Tuesday, August 25, 2009

My Breastfeeding Experiences: National Breastfeeding Awareness Month

Hi all,

I wanted this post up yesterday, but life had other plans. I wanted to end the last week of National Breastfeeding Awareness Month with my story on breastfeeding my first born, so here goes.

I had planned that I would be a breastfeeding mama and so like any good planner I made sure that after I had my son, I requested a lactation specialist to come to my room to help me get the hang of breastfeeding. Well, she came in and looked nice enough, like someone's grandmother, and proceeded to show and tell me how to get my baby to latch on. Here's where things didn't go so well, first it was like she was throwing the baby's head on my boob to get him to latch on (in my subsequent readings, I've never read about that method), then Hass is getting very cranky and upset about being thrown onto a humungo boob and not getting anything out of it. She then tells me that he is impatient and he'll have to learn patience in this world...um, he's like what an hour old? So, eventually we get him to latch on and things seem well, but he seems to not be getting "enough" so she says, let me get you a bottle of formula so he won't be hungry. Oh, if I knew then what I knew now!

So, Hass came into the world having both the bottle and the breast. Not only that, my parting gift from the hospital was an Enfamil sponsored tote bag (that's supposedly a breast milk storage bag, anyone else see the irony in that) and like a case of Enfamil formula. How does this exactly foster breastfeeding? Once, I was at home I would find that it seemed like Hass wasn't getting much milk from one breast, so I always supplemented his feedings with formula because I didn't want him to be hungry or malnourished. Now, this would be when you go to your local La Leche league to get some help, right? Well, I live in a majority black county in Maryland (Prince George's) and although we are the wealthiest majority black county in America, we still have NO LA LECHE LEAGUE in our county. As of press time we STILL do not! So, although I would have liked to go the logistics of actually going to one out of my county was bad. Luckily I bought myself the American Academy of Pediatrics, New Mother's Guide to Breastfeeding. Which answered a great deal of my questions.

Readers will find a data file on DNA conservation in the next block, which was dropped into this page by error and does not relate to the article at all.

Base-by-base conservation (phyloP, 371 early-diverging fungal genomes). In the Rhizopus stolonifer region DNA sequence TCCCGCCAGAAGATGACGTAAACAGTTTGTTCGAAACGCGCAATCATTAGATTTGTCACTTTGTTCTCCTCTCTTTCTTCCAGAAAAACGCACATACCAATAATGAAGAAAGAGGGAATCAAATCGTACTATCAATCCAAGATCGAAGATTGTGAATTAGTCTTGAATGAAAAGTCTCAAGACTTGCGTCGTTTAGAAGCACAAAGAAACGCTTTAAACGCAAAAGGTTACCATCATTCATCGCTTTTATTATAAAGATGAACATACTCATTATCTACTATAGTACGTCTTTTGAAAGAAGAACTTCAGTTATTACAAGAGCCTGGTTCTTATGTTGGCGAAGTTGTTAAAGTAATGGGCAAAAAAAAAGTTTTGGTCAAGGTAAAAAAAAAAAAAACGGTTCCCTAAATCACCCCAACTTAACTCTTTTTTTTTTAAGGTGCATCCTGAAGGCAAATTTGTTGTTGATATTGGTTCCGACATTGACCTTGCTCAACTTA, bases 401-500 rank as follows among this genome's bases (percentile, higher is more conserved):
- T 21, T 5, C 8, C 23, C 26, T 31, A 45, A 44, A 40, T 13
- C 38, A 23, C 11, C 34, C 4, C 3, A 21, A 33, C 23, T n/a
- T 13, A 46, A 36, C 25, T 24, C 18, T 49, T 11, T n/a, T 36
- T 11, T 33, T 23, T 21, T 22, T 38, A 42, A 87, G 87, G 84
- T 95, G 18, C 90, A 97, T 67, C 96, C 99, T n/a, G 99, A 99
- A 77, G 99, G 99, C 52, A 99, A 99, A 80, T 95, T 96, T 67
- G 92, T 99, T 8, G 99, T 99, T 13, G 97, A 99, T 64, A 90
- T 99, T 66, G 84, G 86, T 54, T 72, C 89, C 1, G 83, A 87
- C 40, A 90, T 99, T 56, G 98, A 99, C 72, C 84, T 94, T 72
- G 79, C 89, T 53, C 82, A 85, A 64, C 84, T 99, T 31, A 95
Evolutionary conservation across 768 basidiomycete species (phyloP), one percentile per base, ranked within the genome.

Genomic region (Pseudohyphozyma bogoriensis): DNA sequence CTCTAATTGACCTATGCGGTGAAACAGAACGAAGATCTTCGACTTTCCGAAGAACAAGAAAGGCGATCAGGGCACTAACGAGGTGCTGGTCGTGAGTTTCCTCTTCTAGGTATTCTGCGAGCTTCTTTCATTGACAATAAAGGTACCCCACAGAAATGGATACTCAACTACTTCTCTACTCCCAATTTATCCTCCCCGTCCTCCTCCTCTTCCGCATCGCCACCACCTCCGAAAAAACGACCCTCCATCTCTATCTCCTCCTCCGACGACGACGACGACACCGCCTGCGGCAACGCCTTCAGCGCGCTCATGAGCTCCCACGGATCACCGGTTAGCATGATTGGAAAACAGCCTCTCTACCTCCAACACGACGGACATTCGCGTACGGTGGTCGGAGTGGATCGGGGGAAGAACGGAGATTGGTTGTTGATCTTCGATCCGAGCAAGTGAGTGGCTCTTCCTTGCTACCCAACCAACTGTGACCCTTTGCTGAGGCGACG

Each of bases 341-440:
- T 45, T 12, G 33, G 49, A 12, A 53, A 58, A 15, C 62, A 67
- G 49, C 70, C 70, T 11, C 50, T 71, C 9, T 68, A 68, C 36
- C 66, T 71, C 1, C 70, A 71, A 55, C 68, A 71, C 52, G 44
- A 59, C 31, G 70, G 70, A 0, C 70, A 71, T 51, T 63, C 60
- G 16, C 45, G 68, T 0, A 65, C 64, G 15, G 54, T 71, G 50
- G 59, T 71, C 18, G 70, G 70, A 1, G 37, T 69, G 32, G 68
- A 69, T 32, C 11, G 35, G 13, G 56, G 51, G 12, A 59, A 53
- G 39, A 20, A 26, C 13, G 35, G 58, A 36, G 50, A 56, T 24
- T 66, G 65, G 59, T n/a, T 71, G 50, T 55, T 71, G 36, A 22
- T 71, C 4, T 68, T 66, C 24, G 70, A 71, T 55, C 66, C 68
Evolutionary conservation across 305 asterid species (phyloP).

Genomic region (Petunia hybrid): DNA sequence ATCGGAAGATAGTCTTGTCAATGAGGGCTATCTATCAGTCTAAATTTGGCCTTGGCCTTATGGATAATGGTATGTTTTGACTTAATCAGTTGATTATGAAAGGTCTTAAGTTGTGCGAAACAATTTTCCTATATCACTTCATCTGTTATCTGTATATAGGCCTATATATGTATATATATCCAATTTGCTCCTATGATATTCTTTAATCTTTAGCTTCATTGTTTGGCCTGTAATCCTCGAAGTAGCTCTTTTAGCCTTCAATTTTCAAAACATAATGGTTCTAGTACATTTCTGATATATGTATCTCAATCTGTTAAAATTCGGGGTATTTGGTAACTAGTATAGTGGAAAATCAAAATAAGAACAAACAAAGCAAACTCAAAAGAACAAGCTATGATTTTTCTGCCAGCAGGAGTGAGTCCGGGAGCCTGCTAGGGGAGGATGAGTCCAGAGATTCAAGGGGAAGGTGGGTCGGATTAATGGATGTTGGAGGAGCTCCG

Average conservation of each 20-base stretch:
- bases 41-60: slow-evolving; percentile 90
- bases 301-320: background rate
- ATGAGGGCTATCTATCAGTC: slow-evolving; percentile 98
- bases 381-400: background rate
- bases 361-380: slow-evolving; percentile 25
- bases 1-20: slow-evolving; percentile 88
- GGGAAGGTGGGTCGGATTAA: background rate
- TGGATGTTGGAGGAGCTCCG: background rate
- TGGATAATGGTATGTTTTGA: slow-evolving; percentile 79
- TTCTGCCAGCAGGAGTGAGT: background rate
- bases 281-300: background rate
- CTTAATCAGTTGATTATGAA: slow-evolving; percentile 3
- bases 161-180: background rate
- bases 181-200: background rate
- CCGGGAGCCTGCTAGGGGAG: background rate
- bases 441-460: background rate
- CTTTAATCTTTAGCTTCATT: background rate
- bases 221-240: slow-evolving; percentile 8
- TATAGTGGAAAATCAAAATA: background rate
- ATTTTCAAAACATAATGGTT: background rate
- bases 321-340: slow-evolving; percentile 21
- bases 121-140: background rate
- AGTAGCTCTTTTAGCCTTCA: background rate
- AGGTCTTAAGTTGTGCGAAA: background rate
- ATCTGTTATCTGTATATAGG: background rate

At some point in my half breastfeeding/half formula feeding routine I got myself a breast pump (a manual one, wrong move) and found that my right breast actually did produce significantly less milk than my left. The reason as to why Hass would be so cranky when he nursed on that side. Even with all the monkey wrenches thrown into the program, I really enjoyed the bonding time I spent with Hass while breastfeeding, along with the benefits I believe he was getting from my breast milk. I stopped breastfeeding with the advent of Hass' teeth, he got them earlier than most and thought it was funny to bite me. I think he was too young to get the implications of the biting and and even with the "disengage" technique he didn't realize the pain he was causing me. So, I stopped around his ninth month.

I hope to breastfeed Naim until he's at least one year old, I know the WHO recommends breastfeeding for two years, but honestly I have to get past my own issues with "extended" breastfeeding. And these issues are solely my own, I am happy to see another woman doing so. So, that's my story, what's yours?

1 comment:

  1. I had a great breastfeeding experience with my son and I really encourage it to people who are interested. I am always thrilled to read about other parents of color who practice attachment parenting. It really is about doing what comes naturally and it works a lot better than so many of the toughlove/CIO kind of stuff so many of us have been taught. Thanks so much for visiting my blog. I'm adding your button. :)

    Erica
    http://beautifulbrownbabies.blogspot.com

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